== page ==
What is Escherichia coli 0157?
The bacterium E.coli is found in the gut of humans and most warm blooded animals. Generally, the strains that live in the human bowel are harmless. 0157 is a rare serotype 0157 of E.Coli which can cause outbreaks of diarrhoea. This illness can be particularly severe in vulnerable groups such as the old and the young and for those who are taking certain medicines.
Where does it come from?
E.coli is usually associated with raw meats and now also with vegetables and some salads such as lettuce. Fortunately, the E.coli bacteria is easily dealt with provided that good hygiene practices are maintained. E.coli 0157 is found in the gut of cattle and perhaps other animals used in the production of food. Therefore, raw foods of animal origin, (such as beef and cow’s milk) may be contaminated with this organism via faecal contact during the slaughtering or milking process.
What are the clinical symptoms of infection?
E.coli infections are associated with a range of illnesses in humans, from bloody diarrhoea to the more serious Haemolytic Uraemic Syndrome (HUS) which is characterised by anaemia and kidney failure.
How do you prevent and control it in foods?
It is unlikely the numbers of E.coli 0157 entering the food chain will ever be reduced to zero, so possible sources of infection will remain in commercial and domestic kitchens. A better understanding of the need to prevent cross contamination and to cook foods properly to kill any bacteria present would significantly reduce illness caused by E.coli 0157. Detailed below are 10 main check points which should be followed in your kitchen.
- Ensure that your raw meat preparation area is thoroughly cleaned and disinfected before work starts. Remember to use a detergent solution to clean surfaces before you disinfect and use a food grade disinfectant made up to the recommended concentration. Keep your raw meat area separate from any area where cooked meats or other foods which will not undergo a cooking process (example: ham, cheese and salads) are handled. Always wash your hands thoroughly after handling raw meat.
- Ensure any vegetables or salads are thoroughly washed in clean drinking water. Pay particular attention to any which will be prepared and eaten raw.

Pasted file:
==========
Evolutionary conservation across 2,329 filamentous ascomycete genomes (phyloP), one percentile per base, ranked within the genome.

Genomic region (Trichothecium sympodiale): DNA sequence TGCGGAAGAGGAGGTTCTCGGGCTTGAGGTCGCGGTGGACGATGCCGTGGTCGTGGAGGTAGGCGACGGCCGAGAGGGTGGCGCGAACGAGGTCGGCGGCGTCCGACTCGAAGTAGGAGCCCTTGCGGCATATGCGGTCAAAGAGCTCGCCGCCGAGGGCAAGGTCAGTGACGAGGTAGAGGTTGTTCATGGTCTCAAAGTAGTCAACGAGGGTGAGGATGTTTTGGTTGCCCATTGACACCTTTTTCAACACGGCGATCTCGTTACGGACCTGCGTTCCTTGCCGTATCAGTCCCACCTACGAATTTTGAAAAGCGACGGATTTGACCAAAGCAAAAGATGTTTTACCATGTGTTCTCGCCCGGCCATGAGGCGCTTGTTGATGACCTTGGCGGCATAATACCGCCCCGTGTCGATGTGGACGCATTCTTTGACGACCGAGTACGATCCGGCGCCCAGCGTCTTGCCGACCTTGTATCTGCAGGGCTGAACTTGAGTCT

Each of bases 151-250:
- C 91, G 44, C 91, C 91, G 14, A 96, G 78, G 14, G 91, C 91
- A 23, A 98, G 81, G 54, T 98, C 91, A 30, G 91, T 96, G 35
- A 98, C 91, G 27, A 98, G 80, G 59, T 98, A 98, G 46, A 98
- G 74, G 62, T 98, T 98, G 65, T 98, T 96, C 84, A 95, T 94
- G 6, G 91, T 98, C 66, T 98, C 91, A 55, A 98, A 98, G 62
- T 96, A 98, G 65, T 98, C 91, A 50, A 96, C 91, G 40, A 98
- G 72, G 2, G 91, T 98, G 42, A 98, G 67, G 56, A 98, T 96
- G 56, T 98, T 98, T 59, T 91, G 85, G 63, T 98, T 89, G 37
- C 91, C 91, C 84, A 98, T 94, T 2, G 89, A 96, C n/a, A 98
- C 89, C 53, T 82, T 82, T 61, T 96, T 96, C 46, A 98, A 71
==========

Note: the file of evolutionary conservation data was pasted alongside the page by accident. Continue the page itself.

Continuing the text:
- E.coli and most other food poisoning bacteria are easily destroyed by cooking. Always ensure that the core temperature of food being cooked reaches 75°C.
- Make sure your cooking equipment can achieve these temperatures consistently. Be particularly careful if using a microwave oven as these often leave cool spots in the food.
- Use a probe thermometer to check the core temperature of a sample of the food you are cooking. It is a good idea to keep a record of this. Remember to clean and disinfect the thermometer between uses and check its accuracy regularly.
- Cooked food, which will not be served straight away or kept hot, must be cooled as rapidly as possible and then refrigerated in order to discourage growth of bacteria. Always cool food sufficiently so that it may be safely placed in a refrigerator within 90 minutes. Check your fridge with a thermometer to ensure the temperature is less than 8°C.
- Keep any area for handling cooked foods, or foods which will not undergo a cooking process, thoroughly clean and disinfected. Do not allow any cross contamination from raw food handling areas.
- Always wash your hands before handling cooked foods or foods which will not undergo a cooking process.
- Never allow raw foods or any other product, utensil or surface which could cause cross contamination to come into contact with cooked foods or foods which will not undergo a cooking process. Remember, protective clothing can also be a major source of cross contamination. Always ensure that any utensil or surface is kept thoroughly clean and disinfected.
- Avoid reheating of food. If this must be done, ensure that the heating is rapid and thorough. The food temperature should be checked with a thermometer and be at least 75°C. Food to be held for later consumption, (such as in a hot display), must be kept above at least 63°C.
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